Age of Jackson
Jackson Whigs v Dems 01 Hugh Lawson White Jackson Whigs v Dems 02 Balie Peyton Jackson Whigs v Dems 03 Political Fireworks Jackson Whigs v Dems 04 John Bell Jackson Whigs v Dems 05 Hopkins Lacey Turney Jackson Whigs v Dems 06 Cave Johnson Jackson Whigs v Dems 07 David Crocket

Democrats vs. Whigs

When Andrew Jackson ran for president, he easily won Tennesseans’ votes. More than 90 percent of the state’s voters supported him in 1832.
However, Jackson’s policies during his second term upset some Tennesseans. Many did not approve of his destruction of the Second Bank of the United States. 
Also, most voters in the state refused to support the man Jackson wanted to be president next: Vice President Martin Van Buren from New York. Instead, they favored Hugh Lawson White from Tennessee to win the presidency in 1836. Both men claimed to be loyal Jacksonians. Van Buren won the election, but Tennessee voters still went for White.
In Tennessee and throughout the United States, voters began to divide into two new parties: Democrats and Whigs. At first in Tennessee both parties claimed to represent the political views of Andrew Jackson. As time passed, differences between the groups became sharper. 
The parties took shape in a time when the economy was bad. Farmers could get little money for their crops. Many families and businessmen struggled to pay their debts and feared the banks would foreclose on their property. Each party tried to convince voters that the other side was responsible for the “hard times.”
Tennessee Democrats like James K. Polk and Cave Johnson favored limiting the power of government. Democrats strongly opposed having a national bank. They believed in strictly interpreting the U.S. Constitution and supported states’ rights. 
They wanted to be sure that any action the federal government took benefited many Americans, not just a select few. This means that they were usually against spending federal money for projects that would only benefit people in a certain area like building roads. People who lived in rural areas were more likely to be Democrats.
Many Tennessee Whigs such as John Bell, David Crockett, and Balie Peyton started their political careers as Jackson supporters, but later broke away because they disagreed with him about different matters. Whigs tended to favor having a national bank and supported using federal money for internal improvements like building roads. 
While Democrats thought the president should have a lot of power, Whigs feared a president having too much power. Whigs criticized the Democrats for awarding political offices to their supporters in what they called the “spoils system.” Some Whigs like U.S. Representative David Crockett opposed removing American Indians to the West, a policy supported by many Democrats. Tennesseans who lived in towns and cities were more likely to be Whigs.
From the mid-1830s to the end of the 1840s, Tennesseans were almost equally divided between Whigs and Democrats. This made state and national elections very exciting because it was almost impossible to predict who was going to win. Very large numbers of eligible voters cast their ballots in elections. Even people who were not allowed to vote, like Tennessee women, made their political views known by participating in rallies and making flags.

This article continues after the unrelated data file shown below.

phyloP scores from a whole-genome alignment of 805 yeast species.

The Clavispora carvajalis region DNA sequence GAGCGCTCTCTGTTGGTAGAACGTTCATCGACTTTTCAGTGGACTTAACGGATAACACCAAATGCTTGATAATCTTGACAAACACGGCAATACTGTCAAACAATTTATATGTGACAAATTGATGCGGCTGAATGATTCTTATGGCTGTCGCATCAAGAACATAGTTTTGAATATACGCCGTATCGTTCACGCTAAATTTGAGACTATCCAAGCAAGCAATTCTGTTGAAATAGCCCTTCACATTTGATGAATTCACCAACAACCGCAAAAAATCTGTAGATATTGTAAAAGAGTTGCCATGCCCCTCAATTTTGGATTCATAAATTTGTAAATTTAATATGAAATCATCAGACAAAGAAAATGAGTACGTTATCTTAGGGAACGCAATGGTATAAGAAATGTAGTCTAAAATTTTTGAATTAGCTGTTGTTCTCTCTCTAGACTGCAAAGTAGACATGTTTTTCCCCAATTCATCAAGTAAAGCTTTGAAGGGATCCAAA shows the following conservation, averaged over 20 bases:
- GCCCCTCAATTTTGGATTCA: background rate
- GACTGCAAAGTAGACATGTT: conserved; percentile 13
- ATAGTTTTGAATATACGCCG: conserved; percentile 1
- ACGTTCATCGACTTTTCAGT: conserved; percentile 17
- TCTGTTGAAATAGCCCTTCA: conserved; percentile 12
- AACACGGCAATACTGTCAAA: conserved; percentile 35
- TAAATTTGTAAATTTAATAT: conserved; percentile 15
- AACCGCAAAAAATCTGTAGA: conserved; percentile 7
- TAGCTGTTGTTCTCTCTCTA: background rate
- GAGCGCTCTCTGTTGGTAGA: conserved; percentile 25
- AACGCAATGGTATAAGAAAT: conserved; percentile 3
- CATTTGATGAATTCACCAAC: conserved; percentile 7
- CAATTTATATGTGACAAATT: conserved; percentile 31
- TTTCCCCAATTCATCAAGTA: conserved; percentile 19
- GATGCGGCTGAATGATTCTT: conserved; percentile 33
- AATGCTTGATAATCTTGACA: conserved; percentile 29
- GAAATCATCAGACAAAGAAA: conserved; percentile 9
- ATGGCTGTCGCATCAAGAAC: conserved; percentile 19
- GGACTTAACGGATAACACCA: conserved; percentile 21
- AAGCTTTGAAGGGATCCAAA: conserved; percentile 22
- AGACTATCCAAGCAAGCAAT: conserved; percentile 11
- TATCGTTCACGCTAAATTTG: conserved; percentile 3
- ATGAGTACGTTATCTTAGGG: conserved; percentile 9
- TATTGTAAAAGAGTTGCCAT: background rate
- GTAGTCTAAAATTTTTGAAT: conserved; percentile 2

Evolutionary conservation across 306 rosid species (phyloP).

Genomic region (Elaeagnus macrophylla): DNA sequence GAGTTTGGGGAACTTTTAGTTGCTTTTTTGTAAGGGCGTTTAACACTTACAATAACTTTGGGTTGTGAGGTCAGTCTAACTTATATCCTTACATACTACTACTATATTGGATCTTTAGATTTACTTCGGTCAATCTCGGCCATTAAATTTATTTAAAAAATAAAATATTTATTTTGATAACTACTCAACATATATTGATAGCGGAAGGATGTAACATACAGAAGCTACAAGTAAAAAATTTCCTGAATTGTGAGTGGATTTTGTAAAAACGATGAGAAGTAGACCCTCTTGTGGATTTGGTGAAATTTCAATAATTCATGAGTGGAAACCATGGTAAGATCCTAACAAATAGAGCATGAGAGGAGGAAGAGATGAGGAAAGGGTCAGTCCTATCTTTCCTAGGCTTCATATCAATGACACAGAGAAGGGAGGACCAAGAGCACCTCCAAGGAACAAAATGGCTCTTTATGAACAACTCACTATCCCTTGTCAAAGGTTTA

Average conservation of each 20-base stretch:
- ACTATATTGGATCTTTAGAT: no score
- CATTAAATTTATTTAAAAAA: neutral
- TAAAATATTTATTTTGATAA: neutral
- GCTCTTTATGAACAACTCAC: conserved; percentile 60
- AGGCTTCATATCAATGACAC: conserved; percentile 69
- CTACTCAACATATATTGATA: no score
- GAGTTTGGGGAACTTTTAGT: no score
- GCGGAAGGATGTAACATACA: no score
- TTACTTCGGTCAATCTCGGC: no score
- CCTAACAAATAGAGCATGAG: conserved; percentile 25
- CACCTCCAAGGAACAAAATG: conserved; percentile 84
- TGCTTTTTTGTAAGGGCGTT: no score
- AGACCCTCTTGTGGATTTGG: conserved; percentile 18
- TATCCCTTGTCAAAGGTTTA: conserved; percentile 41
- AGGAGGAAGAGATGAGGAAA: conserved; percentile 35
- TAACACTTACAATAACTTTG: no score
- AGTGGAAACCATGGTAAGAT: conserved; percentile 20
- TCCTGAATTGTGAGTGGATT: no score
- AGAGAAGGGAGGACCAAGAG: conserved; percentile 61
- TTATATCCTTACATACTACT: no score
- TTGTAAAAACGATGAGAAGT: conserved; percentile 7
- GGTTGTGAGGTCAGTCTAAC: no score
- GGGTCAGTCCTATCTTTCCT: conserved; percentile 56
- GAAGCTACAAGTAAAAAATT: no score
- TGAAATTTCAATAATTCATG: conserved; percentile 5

Unlike many other southern states, slavery did not become a big issue in Tennessee politics until the late 1840s. Within the nation, the Democratic party became increasingly identified with the protecting the rights of southern slaveholders. More and more Tennesseans began to vote for Democrats as the North and South edged towards Civil War. 

Picture Credits:
  • Portrait of Hugh Lawson White. This painting was created by Ralph E. W. Earl sometime before 1830. Tennessee State Museum Collection, 9.677.
  • Portrait of Balie Peyton. This photograph was published by Matthew Brady and taken sometime between 1844 and 1860. Library of Congress.
  • Painting entitled, “Political Fireworks.” This painting was made by Peg Harvill sometime after 1980. It portrays the debate in Clarksville, Tennessee, between Cave Johnson and Gustavus Henry during the 1844 presidential election. Johnson represented the Whig presidential candidate, Henry Clay, and Henry spoke in favor of the Democratic presidential candidate, James K. Polk. Johnson and Henry are shown on a stage before a large crowd in front of the Poston Building in Clarksville’s city square. Tennessee State Museum Collection, 95.62.
  • Portrait of John Bell. This photograph was published by Matthew Brady and taken sometime between 1844 and 1860. Library of Congress.
  • Portrait of Hopkins Lacey Turney. This photograph was published by Matthew Brady and taken sometime between 1844 and 1857. Library of Congress.
  • Portrait of Cave Johnson. This painting was made by William Shackelford sometime between 1829 and 1845. Tennessee State Museum Collection, 76.78.
  • Portrait of David Crockett. This print was made sometime during the 1830s and is based upon an earlier painting by S. S. Osgood. Tennessee State Museum Collection, OA2009.18.

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